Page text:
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The Ede/Rhade People of Vietnam
The Ede people, also called the Rhade people, are a group of ethnic minorities in Vietnam. The indigenous community is primarily located in the Central Highlands of the country, particularly in provinces of Dak Lak, Khanh Hoa, Phu Yen and Gia Lai. The Ede or Rhade language is a part of the Chamic language group, a subgroup of MalayoPolynesian languages in the Austronesian family. The Ede/Rhade people uphold unique laws, customs, values and beliefs that are passed on through generations by the leaders of the group to ensure the long-lasting life of the community.
THE EDE AS AN ETHNIC MINORITY GROUP
With a growing population of over 390,000, as most recently recorded in 2019, the Ede people are the largest ethnic minority group of Vietnam. There are various local groups of the Ede, including Kpa, Adham, Krung, Mdhur, Ktul, Dlie, Hrue, Bih, Blo, Korao, Dong kay, Dong mak, Ening, Arul, Hwing, with Ede Kpa being widely considered the most representative of the ethnic minority group.
Dating back to thousands and thousands of years ago, the culture of the Ede people is heavily influenced by Vietnam’s neighbour Cambodia, and the ancient Kingdom of Chamba that now represents central and southern Vietnam. Music plays an important part of Ede cultural heritage. Diverse instruments such as gongs, flutes and unique string instruments are used to create music to communicate messages, whether it is to people or to yang (the Ede word for God). The Rhade people are also notorious for their long-standing folk art, literature and clothing (Frank M. Lebar, Gerald C. Hickey, John K. Musgrave, 1964).
Traditionally, Ede villages are located on high ground and close to water sources such as the Donnai and Srepok rivers. In these villages, the Ede people inhabit longhouses built out of wood and bamboo. In order to allow for both functional cooking areas and gardens, and to act as a safety precaution against fires, the Ede people prefer to leave ample spaces between their houses (Frank M. Lebar, Gerald C. Hickey, John K. Musgrave, 1964).
LAWS AND TRADITIONS
In Ede tradition, women are the leaders. The Rhade people make up one of the very few societies in the world to practice matrilineal descent, a societal structure in which kinship is traced through the female line. Women inherit and own family properties such as the houses they live in, the fields they cultivate, the cattles they raise, and the utensils they use in everyday life. The female elders of the community are in charge of settling disputes between villagers, and ensuring that laws are respected. These customs and traditions are passed down from generation to generation. As a result of the matrilineal system, women in the ethnic minority group generally start a family while they are still quite young. Families are then led typically by the eldest woman of the highest position in the family, who is referred to as “khoa sang.” (Ngo Duc Thinh, 2000)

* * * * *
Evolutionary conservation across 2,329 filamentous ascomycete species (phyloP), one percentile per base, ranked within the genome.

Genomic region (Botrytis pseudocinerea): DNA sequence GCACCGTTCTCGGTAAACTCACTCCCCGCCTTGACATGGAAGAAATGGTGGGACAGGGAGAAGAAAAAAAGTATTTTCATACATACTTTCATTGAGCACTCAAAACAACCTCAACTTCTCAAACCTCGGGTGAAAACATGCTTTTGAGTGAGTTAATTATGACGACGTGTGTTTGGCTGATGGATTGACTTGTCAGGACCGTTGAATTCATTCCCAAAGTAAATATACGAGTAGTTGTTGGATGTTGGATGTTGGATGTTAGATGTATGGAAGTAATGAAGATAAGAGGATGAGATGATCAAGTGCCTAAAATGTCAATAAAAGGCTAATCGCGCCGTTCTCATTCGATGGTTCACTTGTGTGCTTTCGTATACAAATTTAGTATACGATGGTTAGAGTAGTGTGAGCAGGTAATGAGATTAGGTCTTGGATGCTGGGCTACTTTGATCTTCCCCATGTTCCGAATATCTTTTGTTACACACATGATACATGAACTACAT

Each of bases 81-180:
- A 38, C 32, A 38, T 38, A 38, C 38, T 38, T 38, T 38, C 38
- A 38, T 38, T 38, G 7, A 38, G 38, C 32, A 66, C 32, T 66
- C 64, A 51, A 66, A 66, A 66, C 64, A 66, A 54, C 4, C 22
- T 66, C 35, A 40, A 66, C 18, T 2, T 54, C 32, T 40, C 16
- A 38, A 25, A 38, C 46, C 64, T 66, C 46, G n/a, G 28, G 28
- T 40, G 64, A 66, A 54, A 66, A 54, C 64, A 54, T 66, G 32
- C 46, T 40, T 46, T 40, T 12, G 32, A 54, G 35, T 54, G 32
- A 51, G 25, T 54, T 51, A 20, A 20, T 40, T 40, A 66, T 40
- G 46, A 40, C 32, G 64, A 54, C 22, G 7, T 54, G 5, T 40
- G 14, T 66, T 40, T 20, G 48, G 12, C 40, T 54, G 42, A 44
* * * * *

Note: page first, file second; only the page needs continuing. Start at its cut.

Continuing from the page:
Agriculture is an important practice for the Ede people and their traditional economy. The Ede people are particularly known for the cultivation of upland rice in swiddens. Practicing slash-and-burn agriculture and shifting agriculture, the Ede people have to clear patches of land completely cleared by cutting and burning the vegetation so that they can create a new field, a swidden, and cultive crops. After a few years, the Ede people move to cultive a new patch of land. However, the Ede people strictly forbid the destruction of any kind of forest as it may lead to soil erosion. Animals such as cattles and chickens are raised, while elephants are sometimes tamed.The Ede people also partake in handicrafts, basketry, and weaving. Both men and women contribute to essential agricultural activities. In March comes the annual planting of a field, a ritual which the entire Ede population typically participates in (Frank M. LeBar).
The modernization and socioeconomic transformations of Vietnam in recent years has caused challenges for the Ede people to preserve their culture and language. Although there has been efforts to teach the Ede language in schools, children in the ethnic minority group nonetheless have to learn Vietnam’s official language, Vietnamese. Due to significant ethnic disparities in education in Vietnam, the Ede people do not have the same access to education that ethnic majorities do. (Quang Thanh Trieu, 2018)
Education charities can play a role in improving learning conditions for ethnic minority groups. The French branch of Children of the Mekong, Enfants du Mékong, has a sponsorship program for Southeast Asian ethnic minority groups which includes the Ede people. While Children of the Mekong works on offering this sponsorship program as well, this page here contains information about the project and how we can help improve the Rhade people’s access to education. The sponsorship program offers a boarding house system, in the likes of a small boarding school, for children of ethnic minority groups to gain the necessary experience to then enter and feel comfortable in state schools.
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